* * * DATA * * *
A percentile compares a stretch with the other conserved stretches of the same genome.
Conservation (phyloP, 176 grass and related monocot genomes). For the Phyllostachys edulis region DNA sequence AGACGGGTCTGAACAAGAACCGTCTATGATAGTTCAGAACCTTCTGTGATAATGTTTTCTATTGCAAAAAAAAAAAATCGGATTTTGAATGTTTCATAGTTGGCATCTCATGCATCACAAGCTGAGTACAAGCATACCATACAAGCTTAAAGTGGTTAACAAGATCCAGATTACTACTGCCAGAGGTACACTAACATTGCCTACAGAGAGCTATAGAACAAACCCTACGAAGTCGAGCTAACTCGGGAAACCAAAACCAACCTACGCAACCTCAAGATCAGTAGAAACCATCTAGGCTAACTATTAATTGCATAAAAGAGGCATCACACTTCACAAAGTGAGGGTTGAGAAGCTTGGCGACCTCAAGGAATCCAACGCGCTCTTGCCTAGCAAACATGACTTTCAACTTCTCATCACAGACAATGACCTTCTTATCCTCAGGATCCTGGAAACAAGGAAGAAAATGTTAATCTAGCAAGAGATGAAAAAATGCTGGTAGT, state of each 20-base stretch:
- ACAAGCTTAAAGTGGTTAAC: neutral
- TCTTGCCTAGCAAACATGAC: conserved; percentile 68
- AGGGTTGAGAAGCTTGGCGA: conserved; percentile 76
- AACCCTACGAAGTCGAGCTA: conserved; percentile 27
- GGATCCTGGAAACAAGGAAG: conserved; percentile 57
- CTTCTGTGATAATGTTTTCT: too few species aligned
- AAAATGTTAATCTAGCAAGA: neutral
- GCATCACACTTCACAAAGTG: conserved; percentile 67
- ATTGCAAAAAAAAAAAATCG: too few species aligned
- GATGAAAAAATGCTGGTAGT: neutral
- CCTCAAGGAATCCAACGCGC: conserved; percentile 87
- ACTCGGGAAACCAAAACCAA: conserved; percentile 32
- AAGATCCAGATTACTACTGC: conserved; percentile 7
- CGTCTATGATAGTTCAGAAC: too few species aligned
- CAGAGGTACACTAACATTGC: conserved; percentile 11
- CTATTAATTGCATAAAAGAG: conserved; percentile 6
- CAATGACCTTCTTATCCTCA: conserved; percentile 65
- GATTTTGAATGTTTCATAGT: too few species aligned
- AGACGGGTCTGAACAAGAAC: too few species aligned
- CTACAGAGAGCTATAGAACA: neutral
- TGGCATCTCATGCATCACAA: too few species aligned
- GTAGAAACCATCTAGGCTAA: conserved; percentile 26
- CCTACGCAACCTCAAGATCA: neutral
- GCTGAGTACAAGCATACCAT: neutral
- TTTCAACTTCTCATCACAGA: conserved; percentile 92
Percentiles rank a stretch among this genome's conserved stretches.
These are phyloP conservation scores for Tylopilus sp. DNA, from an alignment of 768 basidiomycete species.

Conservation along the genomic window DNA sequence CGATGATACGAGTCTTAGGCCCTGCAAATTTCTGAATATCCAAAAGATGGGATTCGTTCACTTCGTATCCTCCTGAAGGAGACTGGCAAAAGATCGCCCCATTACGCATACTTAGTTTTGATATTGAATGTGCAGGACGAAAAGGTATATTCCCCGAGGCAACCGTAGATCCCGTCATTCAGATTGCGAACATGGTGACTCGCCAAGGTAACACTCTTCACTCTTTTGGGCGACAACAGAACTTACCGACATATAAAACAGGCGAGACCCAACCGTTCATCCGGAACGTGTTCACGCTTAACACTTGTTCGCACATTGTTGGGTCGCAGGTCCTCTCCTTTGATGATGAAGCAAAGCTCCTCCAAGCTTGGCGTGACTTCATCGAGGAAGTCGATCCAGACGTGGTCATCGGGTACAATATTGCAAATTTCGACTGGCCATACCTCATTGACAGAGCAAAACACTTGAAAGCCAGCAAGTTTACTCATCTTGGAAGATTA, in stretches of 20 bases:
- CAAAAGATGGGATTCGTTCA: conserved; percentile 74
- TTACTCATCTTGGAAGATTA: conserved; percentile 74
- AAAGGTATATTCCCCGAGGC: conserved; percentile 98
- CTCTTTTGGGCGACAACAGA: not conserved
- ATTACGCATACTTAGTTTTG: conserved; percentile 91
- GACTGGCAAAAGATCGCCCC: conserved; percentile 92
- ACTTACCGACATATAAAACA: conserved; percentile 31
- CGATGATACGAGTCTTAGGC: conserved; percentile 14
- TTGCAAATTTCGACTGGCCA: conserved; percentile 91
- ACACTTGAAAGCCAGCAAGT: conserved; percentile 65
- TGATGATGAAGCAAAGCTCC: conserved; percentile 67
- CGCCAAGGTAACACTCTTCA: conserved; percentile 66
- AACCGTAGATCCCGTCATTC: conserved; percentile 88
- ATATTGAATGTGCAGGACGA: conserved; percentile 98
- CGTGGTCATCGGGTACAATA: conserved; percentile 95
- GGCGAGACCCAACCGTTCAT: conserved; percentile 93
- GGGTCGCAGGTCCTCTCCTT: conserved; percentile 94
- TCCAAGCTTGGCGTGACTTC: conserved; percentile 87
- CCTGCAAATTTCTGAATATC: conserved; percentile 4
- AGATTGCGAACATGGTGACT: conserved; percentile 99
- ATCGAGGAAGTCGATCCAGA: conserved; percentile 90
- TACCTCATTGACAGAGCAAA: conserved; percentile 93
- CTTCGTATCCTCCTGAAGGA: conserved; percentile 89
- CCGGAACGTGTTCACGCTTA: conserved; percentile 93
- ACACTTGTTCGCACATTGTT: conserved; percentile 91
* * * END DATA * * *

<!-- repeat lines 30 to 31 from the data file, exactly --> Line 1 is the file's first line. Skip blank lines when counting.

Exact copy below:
Conservation along the genomic window DNA sequence CGATGATACGAGTCTTAGGCCCTGCAAATTTCTGAATATCCAAAAGATGGGATTCGTTCACTTCGTATCCTCCTGAAGGAGACTGGCAAAAGATCGCCCCATTACGCATACTTAGTTTTGATATTGAATGTGCAGGACGAAAAGGTATATTCCCCGAGGCAACCGTAGATCCCGTCATTCAGATTGCGAACATGGTGACTCGCCAAGGTAACACTCTTCACTCTTTTGGGCGACAACAGAACTTACCGACATATAAAACAGGCGAGACCCAACCGTTCATCCGGAACGTGTTCACGCTTAACACTTGTTCGCACATTGTTGGGTCGCAGGTCCTCTCCTTTGATGATGAAGCAAAGCTCCTCCAAGCTTGGCGTGACTTCATCGAGGAAGTCGATCCAGACGTGGTCATCGGGTACAATATTGCAAATTTCGACTGGCCATACCTCATTGACAGAGCAAAACACTTGAAAGCCAGCAAGTTTACTCATCTTGGAAGATTA, in stretches of 20 bases:
- CAAAAGATGGGATTCGTTCA: conserved; percentile 74